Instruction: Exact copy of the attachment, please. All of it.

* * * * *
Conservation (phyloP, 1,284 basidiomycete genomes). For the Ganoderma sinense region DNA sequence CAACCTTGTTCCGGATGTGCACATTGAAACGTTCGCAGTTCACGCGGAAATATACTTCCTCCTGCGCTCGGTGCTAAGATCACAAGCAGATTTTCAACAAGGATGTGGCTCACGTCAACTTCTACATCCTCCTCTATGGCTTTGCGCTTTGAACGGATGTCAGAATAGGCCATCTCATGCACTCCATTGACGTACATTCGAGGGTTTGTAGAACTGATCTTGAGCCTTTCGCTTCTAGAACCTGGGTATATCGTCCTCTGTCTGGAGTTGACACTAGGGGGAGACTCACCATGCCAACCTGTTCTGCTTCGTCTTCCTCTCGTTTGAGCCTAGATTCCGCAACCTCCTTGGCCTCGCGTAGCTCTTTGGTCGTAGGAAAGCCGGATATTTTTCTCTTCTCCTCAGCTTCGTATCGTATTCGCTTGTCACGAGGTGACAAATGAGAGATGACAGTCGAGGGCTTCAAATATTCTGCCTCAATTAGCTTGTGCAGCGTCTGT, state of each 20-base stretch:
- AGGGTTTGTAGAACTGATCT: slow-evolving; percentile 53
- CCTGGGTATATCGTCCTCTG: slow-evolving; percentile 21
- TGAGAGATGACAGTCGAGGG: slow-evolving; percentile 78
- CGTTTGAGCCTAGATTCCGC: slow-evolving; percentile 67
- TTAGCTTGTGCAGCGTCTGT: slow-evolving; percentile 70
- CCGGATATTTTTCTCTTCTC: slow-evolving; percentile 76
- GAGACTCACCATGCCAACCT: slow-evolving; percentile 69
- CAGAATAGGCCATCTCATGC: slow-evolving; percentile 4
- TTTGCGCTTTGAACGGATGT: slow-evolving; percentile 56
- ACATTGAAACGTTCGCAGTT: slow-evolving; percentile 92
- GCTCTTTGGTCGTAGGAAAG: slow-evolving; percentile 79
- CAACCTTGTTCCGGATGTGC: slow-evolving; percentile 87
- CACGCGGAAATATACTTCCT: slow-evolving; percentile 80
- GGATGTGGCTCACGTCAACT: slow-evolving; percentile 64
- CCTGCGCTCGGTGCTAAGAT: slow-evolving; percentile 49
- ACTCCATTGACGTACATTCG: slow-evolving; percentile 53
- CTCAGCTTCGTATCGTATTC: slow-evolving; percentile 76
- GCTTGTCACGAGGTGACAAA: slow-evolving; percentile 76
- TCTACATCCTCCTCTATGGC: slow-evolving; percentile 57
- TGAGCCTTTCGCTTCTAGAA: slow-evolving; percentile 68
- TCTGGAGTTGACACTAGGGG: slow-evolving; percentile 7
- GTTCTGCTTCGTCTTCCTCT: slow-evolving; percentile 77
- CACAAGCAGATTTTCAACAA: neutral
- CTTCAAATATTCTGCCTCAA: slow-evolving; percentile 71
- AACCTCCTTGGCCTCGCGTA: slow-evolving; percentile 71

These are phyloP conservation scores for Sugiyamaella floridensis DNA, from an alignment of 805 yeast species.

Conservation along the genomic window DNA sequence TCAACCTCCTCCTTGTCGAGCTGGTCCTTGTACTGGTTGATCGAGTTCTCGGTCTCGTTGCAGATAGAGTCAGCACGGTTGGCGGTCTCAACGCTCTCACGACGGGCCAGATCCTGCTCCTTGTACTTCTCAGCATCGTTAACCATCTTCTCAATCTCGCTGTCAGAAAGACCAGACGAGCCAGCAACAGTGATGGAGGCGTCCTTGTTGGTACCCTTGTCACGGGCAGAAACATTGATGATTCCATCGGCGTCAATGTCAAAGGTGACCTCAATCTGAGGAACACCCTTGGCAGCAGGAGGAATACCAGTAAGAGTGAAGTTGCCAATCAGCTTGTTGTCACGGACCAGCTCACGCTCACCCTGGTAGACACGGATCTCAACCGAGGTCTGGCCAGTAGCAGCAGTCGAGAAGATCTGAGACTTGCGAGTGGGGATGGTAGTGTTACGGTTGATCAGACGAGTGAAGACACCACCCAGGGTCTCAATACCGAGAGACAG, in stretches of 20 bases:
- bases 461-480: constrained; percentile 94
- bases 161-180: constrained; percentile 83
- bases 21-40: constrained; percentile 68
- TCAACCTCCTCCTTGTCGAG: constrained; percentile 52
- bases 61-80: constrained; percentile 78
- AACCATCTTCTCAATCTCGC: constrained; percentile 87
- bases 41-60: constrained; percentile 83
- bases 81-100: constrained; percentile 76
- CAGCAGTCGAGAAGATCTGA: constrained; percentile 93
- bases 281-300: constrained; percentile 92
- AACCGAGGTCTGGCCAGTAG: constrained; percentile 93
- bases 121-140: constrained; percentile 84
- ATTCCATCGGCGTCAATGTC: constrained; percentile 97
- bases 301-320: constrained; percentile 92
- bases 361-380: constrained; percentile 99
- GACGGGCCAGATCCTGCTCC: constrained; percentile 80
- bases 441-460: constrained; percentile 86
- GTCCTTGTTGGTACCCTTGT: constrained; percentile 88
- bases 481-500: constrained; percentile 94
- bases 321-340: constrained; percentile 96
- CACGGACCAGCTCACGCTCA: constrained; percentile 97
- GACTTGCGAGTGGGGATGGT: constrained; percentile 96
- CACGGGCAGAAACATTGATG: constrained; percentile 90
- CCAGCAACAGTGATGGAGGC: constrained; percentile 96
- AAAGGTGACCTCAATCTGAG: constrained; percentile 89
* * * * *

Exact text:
Conservation (phyloP, 1,284 basidiomycete genomes). For the Ganoderma sinense region DNA sequence CAACCTTGTTCCGGATGTGCACATTGAAACGTTCGCAGTTCACGCGGAAATATACTTCCTCCTGCGCTCGGTGCTAAGATCACAAGCAGATTTTCAACAAGGATGTGGCTCACGTCAACTTCTACATCCTCCTCTATGGCTTTGCGCTTTGAACGGATGTCAGAATAGGCCATCTCATGCACTCCATTGACGTACATTCGAGGGTTTGTAGAACTGATCTTGAGCCTTTCGCTTCTAGAACCTGGGTATATCGTCCTCTGTCTGGAGTTGACACTAGGGGGAGACTCACCATGCCAACCTGTTCTGCTTCGTCTTCCTCTCGTTTGAGCCTAGATTCCGCAACCTCCTTGGCCTCGCGTAGCTCTTTGGTCGTAGGAAAGCCGGATATTTTTCTCTTCTCCTCAGCTTCGTATCGTATTCGCTTGTCACGAGGTGACAAATGAGAGATGACAGTCGAGGGCTTCAAATATTCTGCCTCAATTAGCTTGTGCAGCGTCTGT, state of each 20-base stretch:
- AGGGTTTGTAGAACTGATCT: slow-evolving; percentile 53
- CCTGGGTATATCGTCCTCTG: slow-evolving; percentile 21
- TGAGAGATGACAGTCGAGGG: slow-evolving; percentile 78
- CGTTTGAGCCTAGATTCCGC: slow-evolving; percentile 67
- TTAGCTTGTGCAGCGTCTGT: slow-evolving; percentile 70
- CCGGATATTTTTCTCTTCTC: slow-evolving; percentile 76
- GAGACTCACCATGCCAACCT: slow-evolving; percentile 69
- CAGAATAGGCCATCTCATGC: slow-evolving; percentile 4
- TTTGCGCTTTGAACGGATGT: slow-evolving; percentile 56
- ACATTGAAACGTTCGCAGTT: slow-evolving; percentile 92
- GCTCTTTGGTCGTAGGAAAG: slow-evolving; percentile 79
- CAACCTTGTTCCGGATGTGC: slow-evolving; percentile 87
- CACGCGGAAATATACTTCCT: slow-evolving; percentile 80
- GGATGTGGCTCACGTCAACT: slow-evolving; percentile 64
- CCTGCGCTCGGTGCTAAGAT: slow-evolving; percentile 49
- ACTCCATTGACGTACATTCG: slow-evolving; percentile 53
- CTCAGCTTCGTATCGTATTC: slow-evolving; percentile 76
- GCTTGTCACGAGGTGACAAA: slow-evolving; percentile 76
- TCTACATCCTCCTCTATGGC: slow-evolving; percentile 57
- TGAGCCTTTCGCTTCTAGAA: slow-evolving; percentile 68
- TCTGGAGTTGACACTAGGGG: slow-evolving; percentile 7
- GTTCTGCTTCGTCTTCCTCT: slow-evolving; percentile 77
- CACAAGCAGATTTTCAACAA: neutral
- CTTCAAATATTCTGCCTCAA: slow-evolving; percentile 71
- AACCTCCTTGGCCTCGCGTA: slow-evolving; percentile 71

These are phyloP conservation scores for Sugiyamaella floridensis DNA, from an alignment of 805 yeast species.

Conservation along the genomic window DNA sequence TCAACCTCCTCCTTGTCGAGCTGGTCCTTGTACTGGTTGATCGAGTTCTCGGTCTCGTTGCAGATAGAGTCAGCACGGTTGGCGGTCTCAACGCTCTCACGACGGGCCAGATCCTGCTCCTTGTACTTCTCAGCATCGTTAACCATCTTCTCAATCTCGCTGTCAGAAAGACCAGACGAGCCAGCAACAGTGATGGAGGCGTCCTTGTTGGTACCCTTGTCACGGGCAGAAACATTGATGATTCCATCGGCGTCAATGTCAAAGGTGACCTCAATCTGAGGAACACCCTTGGCAGCAGGAGGAATACCAGTAAGAGTGAAGTTGCCAATCAGCTTGTTGTCACGGACCAGCTCACGCTCACCCTGGTAGACACGGATCTCAACCGAGGTCTGGCCAGTAGCAGCAGTCGAGAAGATCTGAGACTTGCGAGTGGGGATGGTAGTGTTACGGTTGATCAGACGAGTGAAGACACCACCCAGGGTCTCAATACCGAGAGACAG, in stretches of 20 bases:
- bases 461-480: constrained; percentile 94
- bases 161-180: constrained; percentile 83
- bases 21-40: constrained; percentile 68
- TCAACCTCCTCCTTGTCGAG: constrained; percentile 52
- bases 61-80: constrained; percentile 78
- AACCATCTTCTCAATCTCGC: constrained; percentile 87
- bases 41-60: constrained; percentile 83
- bases 81-100: constrained; percentile 76
- CAGCAGTCGAGAAGATCTGA: constrained; percentile 93
- bases 281-300: constrained; percentile 92
- AACCGAGGTCTGGCCAGTAG: constrained; percentile 93
- bases 121-140: constrained; percentile 84
- ATTCCATCGGCGTCAATGTC: constrained; percentile 97
- bases 301-320: constrained; percentile 92
- bases 361-380: constrained; percentile 99
- GACGGGCCAGATCCTGCTCC: constrained; percentile 80
- bases 441-460: constrained; percentile 86
- GTCCTTGTTGGTACCCTTGT: constrained; percentile 88
- bases 481-500: constrained; percentile 94
- bases 321-340: constrained; percentile 96
- CACGGACCAGCTCACGCTCA: constrained; percentile 97
- GACTTGCGAGTGGGGATGGT: constrained; percentile 96
- CACGGGCAGAAACATTGATG: constrained; percentile 90
- CCAGCAACAGTGATGGAGGC: constrained; percentile 96
- AAAGGTGACCTCAATCTGAG: constrained; percentile 89